A storage system controller may be capable of communicating and controlling the individual disk drives, but may not be adapted to communicate using the specific protocol required for each model of disk drives from each of the various manufacturers.
It would therefore be advantageous to provide a mechanism whereby firmware downloads and other low level communications to a disk drive may be accomplished with a minimum of complexity and effort on the part of a storage system controller. It would be further advantageous to provide a system and method that may be tested and verified before being executed in the field.
The present invention overcomes the disadvantages and limitations of previous solutions by providing a system and method for packaging a sequence using an offline utility to generate a download script. The download script may be executed by a storage system controller to send commands, receive responses, and transmit data as required to update firmware or otherwise communicate to the disk drive. The download script may be tested and verified offline before being transmitted to the controller for updates in the field.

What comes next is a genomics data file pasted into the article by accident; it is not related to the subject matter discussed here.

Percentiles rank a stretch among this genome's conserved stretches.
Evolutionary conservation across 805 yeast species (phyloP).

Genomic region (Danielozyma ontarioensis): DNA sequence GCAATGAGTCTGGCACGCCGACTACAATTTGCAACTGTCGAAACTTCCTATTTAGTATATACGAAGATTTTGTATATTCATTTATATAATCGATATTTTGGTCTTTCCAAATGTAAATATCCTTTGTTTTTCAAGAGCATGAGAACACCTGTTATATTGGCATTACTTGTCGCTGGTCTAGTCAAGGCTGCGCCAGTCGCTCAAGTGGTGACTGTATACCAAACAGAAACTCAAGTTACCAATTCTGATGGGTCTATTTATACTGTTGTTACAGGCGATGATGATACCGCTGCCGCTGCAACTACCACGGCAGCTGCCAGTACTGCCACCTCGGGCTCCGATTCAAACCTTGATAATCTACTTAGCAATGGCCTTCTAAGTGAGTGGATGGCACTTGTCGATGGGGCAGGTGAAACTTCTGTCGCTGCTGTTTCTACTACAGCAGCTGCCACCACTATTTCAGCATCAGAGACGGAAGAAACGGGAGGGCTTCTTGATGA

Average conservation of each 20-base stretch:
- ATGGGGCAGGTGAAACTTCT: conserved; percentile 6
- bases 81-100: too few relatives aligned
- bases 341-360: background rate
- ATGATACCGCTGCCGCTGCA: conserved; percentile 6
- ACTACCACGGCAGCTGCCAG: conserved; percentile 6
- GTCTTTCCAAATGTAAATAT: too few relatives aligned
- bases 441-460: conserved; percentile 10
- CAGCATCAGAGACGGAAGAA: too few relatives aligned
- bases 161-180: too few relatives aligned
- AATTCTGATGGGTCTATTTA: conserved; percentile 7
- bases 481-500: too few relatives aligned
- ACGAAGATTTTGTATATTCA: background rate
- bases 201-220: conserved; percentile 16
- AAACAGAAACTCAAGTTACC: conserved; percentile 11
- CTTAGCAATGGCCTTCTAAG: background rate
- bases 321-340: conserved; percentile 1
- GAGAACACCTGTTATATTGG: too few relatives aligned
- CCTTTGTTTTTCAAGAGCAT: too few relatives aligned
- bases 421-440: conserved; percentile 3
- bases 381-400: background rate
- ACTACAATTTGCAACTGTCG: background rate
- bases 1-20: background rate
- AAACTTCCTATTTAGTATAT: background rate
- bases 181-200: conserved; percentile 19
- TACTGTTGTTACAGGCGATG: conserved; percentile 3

An embodiment of the present invention may therefore comprise a method for communicating to a component of a system controlled by a controller comprising: packaging a communication sequence into a script by a method comprising: providing the communication sequence that is a specific set of actions and action data; for each of the actions, creating an action header comprising an action code and zero or more component specific commands, and creating an action payload comprising zero or more of the action data; transmitting the script to the controller; and communicating to the component of the system by running the script by the controller by a method comprising: providing the script to the controller; and for each of the action headers, executing a command corresponding to the action code, transmitting the zero or more component specific commands to the component, and transmitting the zero or more of the action data from the action payload to the component.